afrol News, 22 January - As the content of the new UN peace plan for Western Sahara is slowly leaking out, Sahrawis are shocked. The plan, which resembles closely to the so-called "Framework Agreement" that was defeated three times in the Security Council, is to be pushed through with all possible force, it seems. Sahara would end up a Moroccan province.
UN Secretary-General Kofi Annan has presented yet another report on the situation in Western Sahara to the Security Council. While not disclosing any details of the plan to solve the Western Sahara crisis, Mr Annan strongly appeals to the parties to "demonstrate statesmanship and seize this new opportunity." They have until 31 March to present their reactions, as the "UN is facing many other pressing concerns regarding the maintenance of international peace and security."
Mr Annan's Special Envoy for Western Sahara, former US Secretary of State James Baker, last week had travelled to the stakeholders, Morocco, Algeria, Mauritania and the exiled Sahrawi POLISARIO government in the Algerian refugee camps of Tindouf. There, he presented his newest proposal to the 27-year-old conflict, which has made refugees out of most of Western Sahara's original population.
No official statements have been given from the parties as the content of Mr Baker's and Mr Annan's proposals remains secret. An immediate Moroccan promise to cooperate and heavy leaking from the Tindouf camps however give an impression on what is going on.
Several sources connected to the POLISARIO have provided information on the "new" plan, which they characterise as a copy of Mr Baker's 2001 "Framework Agreement". According to these sources, the proposal foresees the establishment of an autonomous Sahrawi province within Morocco, which would organise a referendum on the issue of independence in four or five years.
The problem is that, while the 1991 ceasefire agreement between Morocco and POLISARIO had foreseen that only Sahrawis were to vote on the independence question, Mr Baker's plan would assure a Moroccan majority in the voters' list. All those that have lived in the territory for more than 25 years would be eligible voters. Morocco occupied Sahara 27 years ago, settled large amounts of Moroccans and the majority of the Sahrawis went to an Algerian refuge.
The POLISARIO and its Algerian allies have already stated clearly that such a solution would not be acceptable to them. They demand a free vote organised by the UN and with only Sahrawi voters - as they had been guaranteed by several UN resolutions. Also the UN Security-Council has rejected the "Framework Agreement" on several occasions, against the votes of the US, the UK and France. On 30 July, the Council gave Mr Baker and Mr Annan a clear order to find a solution that would guarantee auto-determination to the Sahrawis.
The odds therefore seemed against Mr Baker again presenting a solution that would favour Morocco. This time, the UN Envoy however is set to use all his influence to achieve his aims. Mr Baker already is reported to have threatened to resign as negotiator if the Security Council does not support the proposal. "He thinks negotiations have gone on far too long, he wants to see a clear path forward on the issue," a US official told the 'Financial Times'.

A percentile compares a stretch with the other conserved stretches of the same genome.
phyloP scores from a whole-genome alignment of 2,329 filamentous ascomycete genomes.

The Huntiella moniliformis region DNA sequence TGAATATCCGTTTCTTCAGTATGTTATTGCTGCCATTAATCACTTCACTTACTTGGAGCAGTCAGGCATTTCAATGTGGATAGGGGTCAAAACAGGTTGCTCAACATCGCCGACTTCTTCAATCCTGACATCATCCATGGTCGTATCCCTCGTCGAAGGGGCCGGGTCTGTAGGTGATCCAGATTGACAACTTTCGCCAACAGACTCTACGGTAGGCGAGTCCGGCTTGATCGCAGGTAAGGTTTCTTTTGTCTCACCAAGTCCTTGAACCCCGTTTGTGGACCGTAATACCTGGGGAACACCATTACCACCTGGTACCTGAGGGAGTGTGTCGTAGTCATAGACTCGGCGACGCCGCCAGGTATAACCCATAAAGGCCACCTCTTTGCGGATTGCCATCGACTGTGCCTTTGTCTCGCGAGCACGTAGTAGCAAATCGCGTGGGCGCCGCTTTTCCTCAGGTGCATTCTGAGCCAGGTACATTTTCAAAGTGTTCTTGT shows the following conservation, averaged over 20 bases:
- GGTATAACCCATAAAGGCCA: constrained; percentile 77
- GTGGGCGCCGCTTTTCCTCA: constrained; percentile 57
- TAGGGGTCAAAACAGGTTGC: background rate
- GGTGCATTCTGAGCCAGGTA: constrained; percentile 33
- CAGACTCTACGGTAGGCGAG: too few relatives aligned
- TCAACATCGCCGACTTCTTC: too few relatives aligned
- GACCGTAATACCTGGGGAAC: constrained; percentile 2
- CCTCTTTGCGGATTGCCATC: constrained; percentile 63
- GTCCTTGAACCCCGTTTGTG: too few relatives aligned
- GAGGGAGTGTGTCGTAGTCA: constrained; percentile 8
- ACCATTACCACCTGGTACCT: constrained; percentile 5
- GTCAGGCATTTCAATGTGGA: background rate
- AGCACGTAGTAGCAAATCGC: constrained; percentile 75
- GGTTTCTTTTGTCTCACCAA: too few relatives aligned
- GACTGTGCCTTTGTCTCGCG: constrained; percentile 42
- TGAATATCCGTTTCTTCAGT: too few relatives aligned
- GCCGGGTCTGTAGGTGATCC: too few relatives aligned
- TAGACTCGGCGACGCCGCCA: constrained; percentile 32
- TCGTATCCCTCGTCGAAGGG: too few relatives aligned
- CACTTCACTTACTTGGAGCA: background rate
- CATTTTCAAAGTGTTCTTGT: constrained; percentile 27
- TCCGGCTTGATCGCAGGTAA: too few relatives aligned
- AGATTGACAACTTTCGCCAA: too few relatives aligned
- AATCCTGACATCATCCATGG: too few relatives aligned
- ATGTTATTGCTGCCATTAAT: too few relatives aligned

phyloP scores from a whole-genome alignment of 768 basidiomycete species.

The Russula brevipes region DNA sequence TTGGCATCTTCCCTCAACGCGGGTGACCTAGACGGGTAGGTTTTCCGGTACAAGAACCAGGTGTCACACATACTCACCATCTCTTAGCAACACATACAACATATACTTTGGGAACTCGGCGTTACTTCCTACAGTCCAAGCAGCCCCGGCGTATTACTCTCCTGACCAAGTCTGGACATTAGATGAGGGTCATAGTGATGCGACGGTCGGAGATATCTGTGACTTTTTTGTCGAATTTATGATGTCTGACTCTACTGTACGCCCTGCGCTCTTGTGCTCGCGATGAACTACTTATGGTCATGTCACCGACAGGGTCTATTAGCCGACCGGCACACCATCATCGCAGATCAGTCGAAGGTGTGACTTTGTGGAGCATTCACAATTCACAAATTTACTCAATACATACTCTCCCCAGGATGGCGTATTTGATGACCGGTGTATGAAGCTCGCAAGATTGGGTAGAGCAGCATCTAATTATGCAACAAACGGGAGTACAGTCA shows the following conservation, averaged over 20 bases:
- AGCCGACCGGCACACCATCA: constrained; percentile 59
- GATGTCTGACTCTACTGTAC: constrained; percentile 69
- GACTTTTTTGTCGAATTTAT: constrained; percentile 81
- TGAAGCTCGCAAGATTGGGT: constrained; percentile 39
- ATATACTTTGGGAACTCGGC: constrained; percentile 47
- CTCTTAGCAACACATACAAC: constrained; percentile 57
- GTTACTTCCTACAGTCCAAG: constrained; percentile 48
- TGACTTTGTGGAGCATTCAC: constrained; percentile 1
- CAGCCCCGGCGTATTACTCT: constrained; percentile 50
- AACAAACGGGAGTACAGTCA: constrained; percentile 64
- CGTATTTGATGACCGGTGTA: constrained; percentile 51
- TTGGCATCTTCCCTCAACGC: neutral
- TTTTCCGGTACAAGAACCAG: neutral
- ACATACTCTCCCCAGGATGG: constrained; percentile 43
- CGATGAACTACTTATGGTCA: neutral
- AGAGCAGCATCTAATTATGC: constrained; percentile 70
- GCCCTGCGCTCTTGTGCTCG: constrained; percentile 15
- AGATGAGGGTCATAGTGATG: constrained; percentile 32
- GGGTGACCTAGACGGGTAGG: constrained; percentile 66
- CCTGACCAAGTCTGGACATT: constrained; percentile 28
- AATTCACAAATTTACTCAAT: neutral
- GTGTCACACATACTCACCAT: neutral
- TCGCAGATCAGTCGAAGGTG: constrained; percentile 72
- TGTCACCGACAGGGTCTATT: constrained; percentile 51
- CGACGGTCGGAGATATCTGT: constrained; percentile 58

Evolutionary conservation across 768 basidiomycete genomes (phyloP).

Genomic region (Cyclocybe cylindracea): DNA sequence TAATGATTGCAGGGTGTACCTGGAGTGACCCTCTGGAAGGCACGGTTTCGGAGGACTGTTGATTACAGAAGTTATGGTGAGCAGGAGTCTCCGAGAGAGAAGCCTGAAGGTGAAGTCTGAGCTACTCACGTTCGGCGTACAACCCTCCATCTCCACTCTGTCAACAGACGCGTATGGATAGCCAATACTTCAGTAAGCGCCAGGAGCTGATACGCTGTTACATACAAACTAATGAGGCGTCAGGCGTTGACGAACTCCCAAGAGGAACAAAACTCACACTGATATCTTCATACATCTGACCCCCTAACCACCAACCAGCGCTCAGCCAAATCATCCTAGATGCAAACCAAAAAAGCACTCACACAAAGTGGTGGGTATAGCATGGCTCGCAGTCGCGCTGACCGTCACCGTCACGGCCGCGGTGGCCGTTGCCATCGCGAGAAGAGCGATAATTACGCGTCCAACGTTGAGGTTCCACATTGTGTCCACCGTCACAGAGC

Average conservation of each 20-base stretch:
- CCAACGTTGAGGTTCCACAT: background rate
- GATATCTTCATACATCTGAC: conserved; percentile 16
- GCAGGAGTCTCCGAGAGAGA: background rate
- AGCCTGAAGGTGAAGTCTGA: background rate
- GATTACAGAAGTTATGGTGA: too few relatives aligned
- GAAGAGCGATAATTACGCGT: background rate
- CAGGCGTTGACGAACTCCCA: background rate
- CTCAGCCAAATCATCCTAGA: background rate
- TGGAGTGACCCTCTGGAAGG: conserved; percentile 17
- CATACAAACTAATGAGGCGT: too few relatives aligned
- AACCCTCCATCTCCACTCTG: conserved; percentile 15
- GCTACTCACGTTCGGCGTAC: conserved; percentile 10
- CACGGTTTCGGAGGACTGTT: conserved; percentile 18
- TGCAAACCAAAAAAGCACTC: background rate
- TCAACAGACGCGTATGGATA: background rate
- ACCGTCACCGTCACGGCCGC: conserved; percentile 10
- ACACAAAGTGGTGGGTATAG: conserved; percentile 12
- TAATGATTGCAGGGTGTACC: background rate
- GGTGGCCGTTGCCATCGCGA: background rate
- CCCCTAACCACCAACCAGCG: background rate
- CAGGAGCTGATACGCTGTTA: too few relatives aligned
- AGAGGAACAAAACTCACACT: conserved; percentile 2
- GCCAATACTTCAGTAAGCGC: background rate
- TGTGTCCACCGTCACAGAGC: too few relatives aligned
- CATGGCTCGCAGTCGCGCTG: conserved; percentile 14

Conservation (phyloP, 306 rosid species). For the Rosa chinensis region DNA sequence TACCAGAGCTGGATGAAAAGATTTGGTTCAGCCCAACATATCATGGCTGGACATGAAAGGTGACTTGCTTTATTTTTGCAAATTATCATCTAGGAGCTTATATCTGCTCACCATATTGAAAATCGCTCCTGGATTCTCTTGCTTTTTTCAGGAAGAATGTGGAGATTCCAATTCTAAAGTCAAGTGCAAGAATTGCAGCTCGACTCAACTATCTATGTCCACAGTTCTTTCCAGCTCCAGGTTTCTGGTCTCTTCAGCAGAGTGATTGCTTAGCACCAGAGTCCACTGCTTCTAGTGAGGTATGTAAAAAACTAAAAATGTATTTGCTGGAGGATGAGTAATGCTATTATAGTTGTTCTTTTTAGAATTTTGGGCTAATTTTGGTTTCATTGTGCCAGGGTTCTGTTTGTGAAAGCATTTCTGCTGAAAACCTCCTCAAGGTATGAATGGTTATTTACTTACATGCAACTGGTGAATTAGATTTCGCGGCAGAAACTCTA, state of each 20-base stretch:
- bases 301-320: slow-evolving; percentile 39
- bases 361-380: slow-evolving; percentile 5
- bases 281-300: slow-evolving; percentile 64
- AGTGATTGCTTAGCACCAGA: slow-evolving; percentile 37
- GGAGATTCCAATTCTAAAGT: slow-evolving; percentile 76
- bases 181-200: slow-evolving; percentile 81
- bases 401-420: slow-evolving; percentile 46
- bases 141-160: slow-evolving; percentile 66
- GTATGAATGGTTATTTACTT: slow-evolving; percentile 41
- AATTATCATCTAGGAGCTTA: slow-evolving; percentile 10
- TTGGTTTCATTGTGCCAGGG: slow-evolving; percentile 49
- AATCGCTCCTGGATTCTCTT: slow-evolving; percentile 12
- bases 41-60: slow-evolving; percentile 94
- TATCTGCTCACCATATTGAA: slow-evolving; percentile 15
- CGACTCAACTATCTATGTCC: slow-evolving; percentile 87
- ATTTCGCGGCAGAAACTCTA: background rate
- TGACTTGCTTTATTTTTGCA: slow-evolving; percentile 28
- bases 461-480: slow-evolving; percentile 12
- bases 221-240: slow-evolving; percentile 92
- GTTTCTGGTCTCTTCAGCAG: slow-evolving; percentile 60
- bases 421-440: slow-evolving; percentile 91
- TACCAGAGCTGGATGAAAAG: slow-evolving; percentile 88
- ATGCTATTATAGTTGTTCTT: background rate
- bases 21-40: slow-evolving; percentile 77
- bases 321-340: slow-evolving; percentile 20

Diplomats had said there was a draft resolution written by the US government being distributed among Security Council members. This draft, favoured by Mr Baker called for the Sahrawi territory eventually to become an autonomous province of Morocco, although it would go through a referendum process. "In a way it's blackmail, in another it's fatigue," one senior Security Council diplomat told the British newspaper on Friday.
The connections between US and French economic interests in Western Sahara and Mr Baker's negotiation efforts have been increasingly exposed during the last months. Mr Baker and senior US officials are personally tied to the US and French oil companies that have been granted exploration rights off the Sahrawi coast by the Moroccan government.
The POLISARIO is slowly coming to terms with the surprise proposal by the UN Envoy. Officials have already stated the new proposal had nothing new to offer and would therefore be rejected. It is made clear that anything else than a fair chance for the Sahrawis to express their will may lead to the end of the 1991 ceasefire.
Sahrawis had been encouraged by the massive support against earlier versions of the "Framework Agreement" and had a genuine hope of a new proposal that would have brought them independence. Disappointment therefore was big as the news of a new autonomy proposal leaked out.
Sidi Mahmoud Banemou, a Sahrawi lawyer, said refugees had seem Mr Baker as a "dreamed-of Messiah" when he stepped into the role of UN Envoy in 1997, but now were disappointed. "Contrary to all expectations, the 'Framework agreement' was born. Like the sect of the Raelians, our saviour experiments with cloning in a new field: conflict resolution. However, it is not possible to 'clone' annexation and freedom! The foreign cell will be rejected by the body," Mr Banemou says.
Sources: Based on Norwegian Sahara Committee, SPS, UN sources and afrol archives.